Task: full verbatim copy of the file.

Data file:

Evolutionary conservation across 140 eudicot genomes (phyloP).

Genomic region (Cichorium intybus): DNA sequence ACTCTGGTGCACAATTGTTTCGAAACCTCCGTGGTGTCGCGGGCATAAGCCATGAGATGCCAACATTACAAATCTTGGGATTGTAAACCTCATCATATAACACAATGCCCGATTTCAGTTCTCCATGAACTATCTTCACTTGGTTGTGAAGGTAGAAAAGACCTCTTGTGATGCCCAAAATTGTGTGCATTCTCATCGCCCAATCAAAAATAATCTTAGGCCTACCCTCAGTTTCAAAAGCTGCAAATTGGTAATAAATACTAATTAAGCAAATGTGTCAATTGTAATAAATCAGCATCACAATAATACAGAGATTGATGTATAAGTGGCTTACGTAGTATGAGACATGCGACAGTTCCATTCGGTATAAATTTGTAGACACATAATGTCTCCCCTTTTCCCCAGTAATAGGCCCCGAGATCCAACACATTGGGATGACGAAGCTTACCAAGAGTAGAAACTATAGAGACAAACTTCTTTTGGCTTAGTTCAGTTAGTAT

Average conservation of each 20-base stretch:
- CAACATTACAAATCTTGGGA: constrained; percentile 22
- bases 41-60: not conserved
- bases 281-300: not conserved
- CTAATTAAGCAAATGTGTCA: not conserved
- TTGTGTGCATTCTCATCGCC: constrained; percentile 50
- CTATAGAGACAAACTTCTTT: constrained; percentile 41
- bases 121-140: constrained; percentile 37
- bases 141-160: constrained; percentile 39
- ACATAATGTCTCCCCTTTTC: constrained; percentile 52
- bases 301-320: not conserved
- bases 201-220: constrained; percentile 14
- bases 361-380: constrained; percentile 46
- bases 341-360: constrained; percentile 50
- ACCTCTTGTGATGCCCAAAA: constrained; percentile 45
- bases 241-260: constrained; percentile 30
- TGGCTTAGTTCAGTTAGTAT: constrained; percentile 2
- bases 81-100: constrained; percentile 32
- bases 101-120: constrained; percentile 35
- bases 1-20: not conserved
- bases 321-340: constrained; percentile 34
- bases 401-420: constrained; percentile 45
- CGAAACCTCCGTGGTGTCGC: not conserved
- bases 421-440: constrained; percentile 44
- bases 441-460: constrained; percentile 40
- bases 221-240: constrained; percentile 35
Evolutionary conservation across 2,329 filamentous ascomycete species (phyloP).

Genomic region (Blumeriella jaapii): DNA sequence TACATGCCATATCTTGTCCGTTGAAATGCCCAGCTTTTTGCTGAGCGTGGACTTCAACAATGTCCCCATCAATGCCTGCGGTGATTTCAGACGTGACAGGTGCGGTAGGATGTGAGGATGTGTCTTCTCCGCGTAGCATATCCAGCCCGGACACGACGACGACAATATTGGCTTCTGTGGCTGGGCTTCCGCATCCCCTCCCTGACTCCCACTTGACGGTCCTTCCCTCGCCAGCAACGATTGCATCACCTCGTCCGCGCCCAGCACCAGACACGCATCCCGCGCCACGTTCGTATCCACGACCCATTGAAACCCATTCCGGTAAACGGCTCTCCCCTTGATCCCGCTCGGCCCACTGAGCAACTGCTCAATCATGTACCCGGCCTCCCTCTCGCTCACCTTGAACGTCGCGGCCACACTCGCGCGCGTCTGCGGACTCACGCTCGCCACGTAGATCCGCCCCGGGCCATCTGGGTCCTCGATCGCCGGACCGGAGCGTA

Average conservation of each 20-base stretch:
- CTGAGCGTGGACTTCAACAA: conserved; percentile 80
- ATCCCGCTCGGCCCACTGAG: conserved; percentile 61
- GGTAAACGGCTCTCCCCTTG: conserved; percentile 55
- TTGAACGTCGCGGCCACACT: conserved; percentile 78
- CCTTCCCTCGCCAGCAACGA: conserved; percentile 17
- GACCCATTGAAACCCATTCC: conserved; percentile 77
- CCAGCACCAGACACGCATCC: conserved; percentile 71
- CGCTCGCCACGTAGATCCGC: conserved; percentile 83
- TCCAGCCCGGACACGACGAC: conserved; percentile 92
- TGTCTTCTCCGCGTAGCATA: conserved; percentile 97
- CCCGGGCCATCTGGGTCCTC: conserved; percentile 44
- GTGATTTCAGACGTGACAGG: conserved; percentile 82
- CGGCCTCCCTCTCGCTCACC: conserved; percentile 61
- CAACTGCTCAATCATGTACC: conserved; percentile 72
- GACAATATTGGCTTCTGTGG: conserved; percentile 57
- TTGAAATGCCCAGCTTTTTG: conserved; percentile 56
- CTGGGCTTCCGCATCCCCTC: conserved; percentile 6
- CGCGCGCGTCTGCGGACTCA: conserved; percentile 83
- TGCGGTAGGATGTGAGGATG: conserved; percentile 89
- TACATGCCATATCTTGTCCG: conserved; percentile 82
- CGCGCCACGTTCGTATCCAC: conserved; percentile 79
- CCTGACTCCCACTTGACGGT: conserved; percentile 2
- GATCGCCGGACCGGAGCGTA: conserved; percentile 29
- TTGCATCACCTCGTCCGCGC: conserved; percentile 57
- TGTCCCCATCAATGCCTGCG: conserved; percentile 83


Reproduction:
Evolutionary conservation across 140 eudicot genomes (phyloP).

Genomic region (Cichorium intybus): DNA sequence ACTCTGGTGCACAATTGTTTCGAAACCTCCGTGGTGTCGCGGGCATAAGCCATGAGATGCCAACATTACAAATCTTGGGATTGTAAACCTCATCATATAACACAATGCCCGATTTCAGTTCTCCATGAACTATCTTCACTTGGTTGTGAAGGTAGAAAAGACCTCTTGTGATGCCCAAAATTGTGTGCATTCTCATCGCCCAATCAAAAATAATCTTAGGCCTACCCTCAGTTTCAAAAGCTGCAAATTGGTAATAAATACTAATTAAGCAAATGTGTCAATTGTAATAAATCAGCATCACAATAATACAGAGATTGATGTATAAGTGGCTTACGTAGTATGAGACATGCGACAGTTCCATTCGGTATAAATTTGTAGACACATAATGTCTCCCCTTTTCCCCAGTAATAGGCCCCGAGATCCAACACATTGGGATGACGAAGCTTACCAAGAGTAGAAACTATAGAGACAAACTTCTTTTGGCTTAGTTCAGTTAGTAT

Average conservation of each 20-base stretch:
- CAACATTACAAATCTTGGGA: constrained; percentile 22
- bases 41-60: not conserved
- bases 281-300: not conserved
- CTAATTAAGCAAATGTGTCA: not conserved
- TTGTGTGCATTCTCATCGCC: constrained; percentile 50
- CTATAGAGACAAACTTCTTT: constrained; percentile 41
- bases 121-140: constrained; percentile 37
- bases 141-160: constrained; percentile 39
- ACATAATGTCTCCCCTTTTC: constrained; percentile 52
- bases 301-320: not conserved
- bases 201-220: constrained; percentile 14
- bases 361-380: constrained; percentile 46
- bases 341-360: constrained; percentile 50
- ACCTCTTGTGATGCCCAAAA: constrained; percentile 45
- bases 241-260: constrained; percentile 30
- TGGCTTAGTTCAGTTAGTAT: constrained; percentile 2
- bases 81-100: constrained; percentile 32
- bases 101-120: constrained; percentile 35
- bases 1-20: not conserved
- bases 321-340: constrained; percentile 34
- bases 401-420: constrained; percentile 45
- CGAAACCTCCGTGGTGTCGC: not conserved
- bases 421-440: constrained; percentile 44
- bases 441-460: constrained; percentile 40
- bases 221-240: constrained; percentile 35
Evolutionary conservation across 2,329 filamentous ascomycete species (phyloP).

Genomic region (Blumeriella jaapii): DNA sequence TACATGCCATATCTTGTCCGTTGAAATGCCCAGCTTTTTGCTGAGCGTGGACTTCAACAATGTCCCCATCAATGCCTGCGGTGATTTCAGACGTGACAGGTGCGGTAGGATGTGAGGATGTGTCTTCTCCGCGTAGCATATCCAGCCCGGACACGACGACGACAATATTGGCTTCTGTGGCTGGGCTTCCGCATCCCCTCCCTGACTCCCACTTGACGGTCCTTCCCTCGCCAGCAACGATTGCATCACCTCGTCCGCGCCCAGCACCAGACACGCATCCCGCGCCACGTTCGTATCCACGACCCATTGAAACCCATTCCGGTAAACGGCTCTCCCCTTGATCCCGCTCGGCCCACTGAGCAACTGCTCAATCATGTACCCGGCCTCCCTCTCGCTCACCTTGAACGTCGCGGCCACACTCGCGCGCGTCTGCGGACTCACGCTCGCCACGTAGATCCGCCCCGGGCCATCTGGGTCCTCGATCGCCGGACCGGAGCGTA

Average conservation of each 20-base stretch:
- CTGAGCGTGGACTTCAACAA: conserved; percentile 80
- ATCCCGCTCGGCCCACTGAG: conserved; percentile 61
- GGTAAACGGCTCTCCCCTTG: conserved; percentile 55
- TTGAACGTCGCGGCCACACT: conserved; percentile 78
- CCTTCCCTCGCCAGCAACGA: conserved; percentile 17
- GACCCATTGAAACCCATTCC: conserved; percentile 77
- CCAGCACCAGACACGCATCC: conserved; percentile 71
- CGCTCGCCACGTAGATCCGC: conserved; percentile 83
- TCCAGCCCGGACACGACGAC: conserved; percentile 92
- TGTCTTCTCCGCGTAGCATA: conserved; percentile 97
- CCCGGGCCATCTGGGTCCTC: conserved; percentile 44
- GTGATTTCAGACGTGACAGG: conserved; percentile 82
- CGGCCTCCCTCTCGCTCACC: conserved; percentile 61
- CAACTGCTCAATCATGTACC: conserved; percentile 72
- GACAATATTGGCTTCTGTGG: conserved; percentile 57
- TTGAAATGCCCAGCTTTTTG: conserved; percentile 56
- CTGGGCTTCCGCATCCCCTC: conserved; percentile 6
- CGCGCGCGTCTGCGGACTCA: conserved; percentile 83
- TGCGGTAGGATGTGAGGATG: conserved; percentile 89
- TACATGCCATATCTTGTCCG: conserved; percentile 82
- CGCGCCACGTTCGTATCCAC: conserved; percentile 79
- CCTGACTCCCACTTGACGGT: conserved; percentile 2
- GATCGCCGGACCGGAGCGTA: conserved; percentile 29
- TTGCATCACCTCGTCCGCGC: conserved; percentile 57
- TGTCCCCATCAATGCCTGCG: conserved; percentile 83